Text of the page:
The first was a Noise Ensemble, or as I called it “Noise Box” – a strange mix of fuzz and modulation that Freppo of Parasit Studio posted to his website. The big thing for me on this build was that it was my first time etching an aluminum enclosure. Before this pedal, I had tried painting and printed decals to finish my pedals, but I was never really happy with the finished product. So I came across etching when I was looking for something new to try, and it really inspired me. I loved the way that it could achieve some level of precision in the artwork but at the same time look rugged and natural. SNoise Box Top.jpgo I gave it a try, and the results were… okay, I guess. For my first try and with the equipment I was using, it was pretty good. The words and the artwork came through okay, but there were a couple pits created by the acid were I hadn’t masked the box properly which you can see in the photo. It definitely gave me the hunger to improve and work harder, which shows in my more recent etches.

The second build that really stood out for me was a Rebote 2.5 delay build that I called the “Infinity Delay” because I had modified it to include a switch that would make the repeats endless. The artwork on this one was really cool, I took it from a poster for the TV show Resurrection. It gives the delay a really haunting look, which fits with the sound as well. This one was important for me because it was the first etched pedal that I think I really nailed, and the process I used to get there is more or less the same that I use today. It also shows off my preference towards adding features to pedals that weren’t part of the original design; whenever I build something I tend to include as many options for changing the sound as I think is practical for that pedal.

Infinity Delay Top

Lastly, I’d say the “Savant” pedal I built a couple months ago was pretty high up there for me in terms of taking a bunch of ideas that were floating around in my head and putting them together. Savant Top

The basic idea was to take the Big Muff circuit, of which I am a massive fan, and blow it completely out of proportion. I compiled all of the mods that I could think of and worked out how I could put them all together. The finished product was pretty much what I was looking for: Big Muff style fuzz with as many interesting options for changing the sound as possible. Besides the original volume, tone and sustain controls, the “Savant” had extra knobs for a pre-boost, mids control, and focus control. Then there’s a foot-switchable post-boost with a level control, two 6-position clipping diode switches, and a feedback loop controlled by a momentary footswitch and a knob that basically feeds the output of the fuzz back into the input to create all sorts of screaming, oscillating sounds. Plus a toggle switch that allows you to remove the tone section of the circuit (tone and mids controls), giving a boost in volume and a flatter frequency response. A lot going on in there! But it was a really cool pedal to build and I think the finished product was really impressive.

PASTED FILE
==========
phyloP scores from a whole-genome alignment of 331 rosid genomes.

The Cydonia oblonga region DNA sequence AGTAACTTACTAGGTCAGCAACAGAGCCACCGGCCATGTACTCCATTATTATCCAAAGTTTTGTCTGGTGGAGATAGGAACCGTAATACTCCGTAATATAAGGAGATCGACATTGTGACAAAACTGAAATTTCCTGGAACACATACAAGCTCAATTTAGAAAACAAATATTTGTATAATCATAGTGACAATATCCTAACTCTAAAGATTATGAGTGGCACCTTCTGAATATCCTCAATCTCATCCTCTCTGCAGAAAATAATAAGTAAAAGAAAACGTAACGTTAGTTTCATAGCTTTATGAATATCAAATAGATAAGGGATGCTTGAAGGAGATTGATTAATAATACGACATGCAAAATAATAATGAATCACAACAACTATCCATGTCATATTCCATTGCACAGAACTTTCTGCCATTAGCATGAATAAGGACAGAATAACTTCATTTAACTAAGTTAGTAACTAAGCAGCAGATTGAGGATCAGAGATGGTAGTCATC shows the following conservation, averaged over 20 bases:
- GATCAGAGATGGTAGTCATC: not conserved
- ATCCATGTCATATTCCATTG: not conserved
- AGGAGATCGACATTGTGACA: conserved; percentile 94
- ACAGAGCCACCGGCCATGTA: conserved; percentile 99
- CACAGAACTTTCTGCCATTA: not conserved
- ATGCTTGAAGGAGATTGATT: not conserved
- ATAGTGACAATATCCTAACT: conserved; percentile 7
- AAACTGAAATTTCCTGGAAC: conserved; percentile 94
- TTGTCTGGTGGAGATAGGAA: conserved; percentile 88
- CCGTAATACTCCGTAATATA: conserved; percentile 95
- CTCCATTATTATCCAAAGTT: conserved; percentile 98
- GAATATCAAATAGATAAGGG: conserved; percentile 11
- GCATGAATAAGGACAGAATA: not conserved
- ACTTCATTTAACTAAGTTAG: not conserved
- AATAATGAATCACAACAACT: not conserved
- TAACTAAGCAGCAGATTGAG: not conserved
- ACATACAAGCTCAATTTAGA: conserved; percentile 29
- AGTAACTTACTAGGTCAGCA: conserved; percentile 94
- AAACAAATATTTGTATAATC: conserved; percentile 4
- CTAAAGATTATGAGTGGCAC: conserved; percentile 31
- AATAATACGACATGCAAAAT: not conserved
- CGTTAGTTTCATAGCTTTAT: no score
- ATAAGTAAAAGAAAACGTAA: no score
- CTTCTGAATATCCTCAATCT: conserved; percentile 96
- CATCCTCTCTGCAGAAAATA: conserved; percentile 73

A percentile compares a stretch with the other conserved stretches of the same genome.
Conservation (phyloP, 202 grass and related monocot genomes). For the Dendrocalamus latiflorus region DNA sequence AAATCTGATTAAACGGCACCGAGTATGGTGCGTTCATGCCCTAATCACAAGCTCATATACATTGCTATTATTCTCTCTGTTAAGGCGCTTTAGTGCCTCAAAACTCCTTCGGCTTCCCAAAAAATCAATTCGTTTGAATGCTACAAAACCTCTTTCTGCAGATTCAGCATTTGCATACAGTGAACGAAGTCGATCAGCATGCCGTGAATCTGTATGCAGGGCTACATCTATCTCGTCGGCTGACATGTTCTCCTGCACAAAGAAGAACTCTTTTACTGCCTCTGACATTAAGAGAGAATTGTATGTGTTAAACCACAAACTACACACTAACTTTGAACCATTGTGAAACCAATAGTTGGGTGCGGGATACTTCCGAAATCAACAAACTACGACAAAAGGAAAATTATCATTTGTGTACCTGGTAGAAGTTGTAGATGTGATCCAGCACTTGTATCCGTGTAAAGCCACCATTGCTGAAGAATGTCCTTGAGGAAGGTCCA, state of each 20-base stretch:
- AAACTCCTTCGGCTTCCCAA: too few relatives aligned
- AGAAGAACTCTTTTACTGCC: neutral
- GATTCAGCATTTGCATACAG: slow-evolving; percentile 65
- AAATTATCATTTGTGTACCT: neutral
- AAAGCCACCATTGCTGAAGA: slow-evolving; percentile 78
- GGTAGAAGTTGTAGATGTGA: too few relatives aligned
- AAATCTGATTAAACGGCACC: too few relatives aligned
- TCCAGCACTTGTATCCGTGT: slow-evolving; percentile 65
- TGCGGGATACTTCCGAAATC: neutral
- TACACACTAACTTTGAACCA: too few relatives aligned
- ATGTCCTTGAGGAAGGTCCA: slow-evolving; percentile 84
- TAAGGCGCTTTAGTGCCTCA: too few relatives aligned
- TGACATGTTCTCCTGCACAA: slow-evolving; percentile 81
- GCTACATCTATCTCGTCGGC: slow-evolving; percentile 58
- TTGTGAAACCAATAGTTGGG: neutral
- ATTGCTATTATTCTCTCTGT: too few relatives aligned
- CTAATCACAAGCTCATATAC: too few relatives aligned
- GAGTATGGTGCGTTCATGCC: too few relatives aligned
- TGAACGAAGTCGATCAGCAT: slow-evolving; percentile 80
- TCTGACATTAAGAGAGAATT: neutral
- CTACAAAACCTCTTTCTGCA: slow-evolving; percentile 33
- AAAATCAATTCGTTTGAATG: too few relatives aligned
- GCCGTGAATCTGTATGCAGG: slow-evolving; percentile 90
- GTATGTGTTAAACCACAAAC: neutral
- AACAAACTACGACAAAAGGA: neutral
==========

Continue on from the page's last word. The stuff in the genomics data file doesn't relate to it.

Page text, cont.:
Beyond those three pedals I’ve built so many different effects, from fuzz/distortion/overdrive to different filters, delays, compressions… I’ve really tried to build as many different pedals as possible. A few noteworthy ones are the Ultrastoner fuzz with Feedback loop I built for Michael Romeo (see below) a couple years back now, a 2-in-1 Klone and Germanium Boost I call the Klonmaster that I’ve built twice for two different people, a Neptune Delay I built for myself and a cool Shoot The Moon Tremolo build that I also built to keep.

Anyone of note playing your gear? (feel free to name drop here man, bands and stuff people can follow for examples of sounds etc etc)

Here’s a couple people I know of playing various bits of gear I’ve built in their music projects:

– Michael Romeo (Transit Gloria) owns a modified “Ultrastoner” fuzz and a 2-in-1 Rat/Dirty Boost that I built a while back: https://www.facebook.com/transitgloriamusic/

– Joseph Rabjohns (Kodiak Empire) owns some of my earliest stuff, including a Foxx Tone Machine clone, Red Llama clone and a compressor: https://www.facebook.com/KodiakEmpire/

– Gary Abkin (Born Obsolete/The Fractured/The Easily Offended) has a clean boost and a Big Muff variant I put together for him: https://www.facebook.com/Born-Obsolete-578716228840043/, https://www.facebook.com/fractured.the/, https://www.facebook.com/The-Easily-Offended-173433713003666/ .

Any advice you can offer to people wanting to try and have a go at doing something of their own?

When I first started, I jumped right into the deep end building effects point-to-point on veroboard by reading schematics, but what worked for me might not be the best for everyone; it’s really about choosing for yourself how much you want to take on at first. The cool thing about building pedals is you can start anywhere from building a kit with detailed instructions and everything included to sourcing out everything yourself, designing artwork and PCB layouts… it’s really up to you. Google everything, the internet really is your friend. Here’s a couple links that should be enough to get started:

– BYOC, suppliers of complete kits with instructions: www.buildyourownclone.com

– Tayda, parts supplier for when you really want to do it yourself: www.taydaelectronics.com.

– DIY Stomp Boxes, an awesome forum for learning and asking questions: www.diystompboxes.com

When you’re done checking all that out, go visit the DCB page for info and pics of all the latest builds and stuff available to buy! We obviously cant have it ALL on here!!! Get in touch if you want a custom job, a mod or even just want to talk gear! Once again it goes to show that players have more choice than just whatever the local shop has in the glass case! Support your local, buy a pedal!

https://www.facebook.com/dcb.pedals/